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Happy Recollection, delivered before the Volta Bureau at Washington, D.C. (January 14, 1950)


"Happy Recollection"

Dear Friends:

Thrilled by your warm regard for me and full of affectionate memories I greet you.

How vividly I recall the beautiful spring day in Georgetown long ago when I stood among those who dedicated the new building of the Volta Bureau! Full of joy I turned the first sod with my teacher on one side and Alexander Graham Bell and Mr. John Hitz on the other. Around us was a lively throng of friends both deaf and hearing, many of whom could spell to me. Sadly I realize that most of them have departed from earth since, but I feel their spirits alive and breathing fresh courage into our gathering.

I was only fourteen years old at the beginning of the Volta Bureau, but I sensed Dr. Bell's enthusiasm in founding that unique establishment and afterwards the self-sacrificing labors with which my foster-father, as I called Mr. Hitz, made it a star shining out of the silence for the guidance of the deaf and their champions. After 54 years, I am gratified to see the activities of the Volta Bureau housed in spacious quarters. As the seed of the poinsetta (sic) lodges in the ground and illumines the air with flame-colored blossoms, so the noble friendship of Dr. Bell towards the deaf has enriched countless silent lives. Deafness still remains isolating -- even more so than blindness as I know from my own experiences, -- but it is gradually retreating before scientific methods of treatment and education, and I anticipate the day when all the deaf who wish it shall have a chance to swim through obstacles to the shores of accomplishment and normal living.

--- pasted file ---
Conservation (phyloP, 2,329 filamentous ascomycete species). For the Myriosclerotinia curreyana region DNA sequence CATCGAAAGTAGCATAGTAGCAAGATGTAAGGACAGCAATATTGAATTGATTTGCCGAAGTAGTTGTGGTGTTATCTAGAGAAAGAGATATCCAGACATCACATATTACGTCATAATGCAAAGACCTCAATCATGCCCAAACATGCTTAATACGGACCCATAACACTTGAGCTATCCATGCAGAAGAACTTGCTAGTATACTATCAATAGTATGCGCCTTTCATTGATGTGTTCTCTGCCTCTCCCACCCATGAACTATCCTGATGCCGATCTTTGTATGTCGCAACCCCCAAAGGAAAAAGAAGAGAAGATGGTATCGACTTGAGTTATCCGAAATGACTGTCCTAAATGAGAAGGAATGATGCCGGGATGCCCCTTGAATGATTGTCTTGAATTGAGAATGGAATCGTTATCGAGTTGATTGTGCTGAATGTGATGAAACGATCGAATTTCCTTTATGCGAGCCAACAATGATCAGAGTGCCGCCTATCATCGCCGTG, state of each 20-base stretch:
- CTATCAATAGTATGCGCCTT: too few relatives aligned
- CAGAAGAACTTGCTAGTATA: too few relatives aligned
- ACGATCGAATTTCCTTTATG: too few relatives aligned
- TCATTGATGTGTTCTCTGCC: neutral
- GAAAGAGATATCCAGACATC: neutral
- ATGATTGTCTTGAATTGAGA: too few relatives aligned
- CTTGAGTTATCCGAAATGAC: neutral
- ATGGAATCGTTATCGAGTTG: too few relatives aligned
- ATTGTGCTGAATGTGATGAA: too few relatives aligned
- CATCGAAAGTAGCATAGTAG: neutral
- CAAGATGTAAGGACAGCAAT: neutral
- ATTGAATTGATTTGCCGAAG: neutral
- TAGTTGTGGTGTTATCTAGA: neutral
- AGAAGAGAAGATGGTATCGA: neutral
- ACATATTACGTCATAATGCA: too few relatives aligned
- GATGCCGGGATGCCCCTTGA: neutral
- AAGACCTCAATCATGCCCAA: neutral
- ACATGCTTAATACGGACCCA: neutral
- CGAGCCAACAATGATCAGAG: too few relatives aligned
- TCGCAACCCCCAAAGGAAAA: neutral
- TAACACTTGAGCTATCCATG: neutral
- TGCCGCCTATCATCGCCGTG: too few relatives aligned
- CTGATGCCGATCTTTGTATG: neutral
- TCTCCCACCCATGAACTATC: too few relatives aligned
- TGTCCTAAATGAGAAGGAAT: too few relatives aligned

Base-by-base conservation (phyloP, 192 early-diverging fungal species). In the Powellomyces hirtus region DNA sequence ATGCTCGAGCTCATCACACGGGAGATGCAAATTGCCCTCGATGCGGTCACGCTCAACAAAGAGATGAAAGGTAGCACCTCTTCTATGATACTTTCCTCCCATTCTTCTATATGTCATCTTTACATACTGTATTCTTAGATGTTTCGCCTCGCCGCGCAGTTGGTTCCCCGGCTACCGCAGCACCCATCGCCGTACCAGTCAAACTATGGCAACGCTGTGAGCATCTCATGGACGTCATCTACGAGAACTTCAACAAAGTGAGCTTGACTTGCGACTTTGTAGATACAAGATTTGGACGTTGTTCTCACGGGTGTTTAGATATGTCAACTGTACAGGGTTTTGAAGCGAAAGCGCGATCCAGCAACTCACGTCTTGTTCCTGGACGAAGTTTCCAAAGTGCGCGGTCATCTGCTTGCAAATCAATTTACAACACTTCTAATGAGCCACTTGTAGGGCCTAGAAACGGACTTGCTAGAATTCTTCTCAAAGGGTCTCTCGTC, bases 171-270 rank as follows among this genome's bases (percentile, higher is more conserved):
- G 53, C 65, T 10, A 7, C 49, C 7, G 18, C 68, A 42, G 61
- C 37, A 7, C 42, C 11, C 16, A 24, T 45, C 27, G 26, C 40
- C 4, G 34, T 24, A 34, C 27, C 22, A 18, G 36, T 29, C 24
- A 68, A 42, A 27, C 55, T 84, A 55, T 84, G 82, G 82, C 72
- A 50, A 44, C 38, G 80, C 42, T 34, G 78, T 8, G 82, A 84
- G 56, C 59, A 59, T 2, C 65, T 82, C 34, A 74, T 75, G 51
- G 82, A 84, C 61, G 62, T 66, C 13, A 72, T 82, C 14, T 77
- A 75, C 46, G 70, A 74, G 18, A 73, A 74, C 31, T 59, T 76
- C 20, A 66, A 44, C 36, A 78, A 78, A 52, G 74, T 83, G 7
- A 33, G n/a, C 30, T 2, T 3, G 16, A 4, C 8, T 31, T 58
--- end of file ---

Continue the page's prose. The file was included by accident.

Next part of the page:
Let us hail the salvation of an increasing number whose loneliness is tempered by the sweetness of intercourse and human companionship. Let us lift up our hands in testimony to the broad highways which Dr. Bell laid for the deaf and the beauty of his memory as their friend and benefactor. May the Volta Bureau stimulate more progressive endeavors that shall at last equalize opportunity between the deaf and those who hear.

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